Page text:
Taking a stroll through Murren

TO DO

Dozens of cliff jumpers into the valley below

Dozens of cliff jumpers into the valley below

Besides the range of sports from hiking, skiing to base jumping, it’s all about taking in the views. On the same side – and one to three cable car stops up the mountain – as Murren and Gimmelwald, Piz Gloria is a peak famous for being featured in the James Bond film, On Her Majesty’s Secret Service. Despite depressing, touristy food, the legendary revolving restaurant atop Piz Gloria is an idyllic way to take in 360 degree views of the peaks over a buffet breakfast (one breakfast is included per guest when staying at the Hotel Alpenruh, below).

A worthwhile half day excursion (or longer, if you linger up top) is the railway excursion to the highest point in Europe reachable by public transportation… in this case, by train. At just over 11,000 ft (3454 meters), the Jungfraujoch is a station situated between the mighty Jungfrau peaks: Eiger, Mönch, and Jungfrau. There’s touristy (more bad food) restaurants, ice skating rink, interactive exhibits, and a range of things to do once up there, but the highlight is taking in the icy views. Beware the thin air. It is difficult to breathe from this height and takes awhile to acclimate. The excursion and views sandwiched between the highest peaks of the Swiss Alps is unforgettable.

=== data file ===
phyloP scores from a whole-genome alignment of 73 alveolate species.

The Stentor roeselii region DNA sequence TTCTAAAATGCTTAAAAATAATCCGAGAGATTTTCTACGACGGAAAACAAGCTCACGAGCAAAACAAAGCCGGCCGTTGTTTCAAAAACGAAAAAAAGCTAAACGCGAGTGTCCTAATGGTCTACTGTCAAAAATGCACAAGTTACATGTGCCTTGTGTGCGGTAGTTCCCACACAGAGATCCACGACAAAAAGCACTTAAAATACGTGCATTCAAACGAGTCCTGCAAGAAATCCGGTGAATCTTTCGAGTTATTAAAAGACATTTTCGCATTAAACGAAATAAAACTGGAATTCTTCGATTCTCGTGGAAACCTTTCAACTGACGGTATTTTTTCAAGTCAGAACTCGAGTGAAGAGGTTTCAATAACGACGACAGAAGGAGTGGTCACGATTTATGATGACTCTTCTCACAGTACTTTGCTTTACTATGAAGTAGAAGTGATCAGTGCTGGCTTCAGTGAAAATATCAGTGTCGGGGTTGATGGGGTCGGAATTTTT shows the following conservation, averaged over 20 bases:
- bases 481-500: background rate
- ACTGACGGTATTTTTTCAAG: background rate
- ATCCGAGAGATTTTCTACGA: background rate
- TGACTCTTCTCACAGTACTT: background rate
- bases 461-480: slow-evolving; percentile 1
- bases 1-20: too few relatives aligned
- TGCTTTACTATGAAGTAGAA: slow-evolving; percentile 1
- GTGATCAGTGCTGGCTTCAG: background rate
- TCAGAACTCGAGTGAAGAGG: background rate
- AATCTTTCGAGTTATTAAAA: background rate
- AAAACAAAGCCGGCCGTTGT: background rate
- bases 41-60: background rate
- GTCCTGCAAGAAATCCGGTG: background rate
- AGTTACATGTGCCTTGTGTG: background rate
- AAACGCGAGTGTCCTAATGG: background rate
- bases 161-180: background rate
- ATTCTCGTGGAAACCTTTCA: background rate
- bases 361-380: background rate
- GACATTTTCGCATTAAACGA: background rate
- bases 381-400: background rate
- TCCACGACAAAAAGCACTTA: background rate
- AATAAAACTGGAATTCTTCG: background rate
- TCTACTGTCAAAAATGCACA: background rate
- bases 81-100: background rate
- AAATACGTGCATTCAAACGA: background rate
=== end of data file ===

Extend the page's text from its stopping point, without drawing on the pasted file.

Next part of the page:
Views from the Jungfraujoch train

Views from the Jungfraujoch train

TO STAY

Hotel Alpenruh at night

Hotel Alpenruh at night

Hotel Alpenruh is pleasantly humble. Its charming, wood cabin exterior belies simple though comfortable rooms. And they’re not cheap: this is Switzerland, after all, where even salads often cost $20. Rates are lower during off-season times (check directly with the hotel) but you are paying for those views, after all. In fact, if you’re on the Jungfrau/valley view side, consider them million dollar views, possibly with a deck, which is where I want to spend much of my time.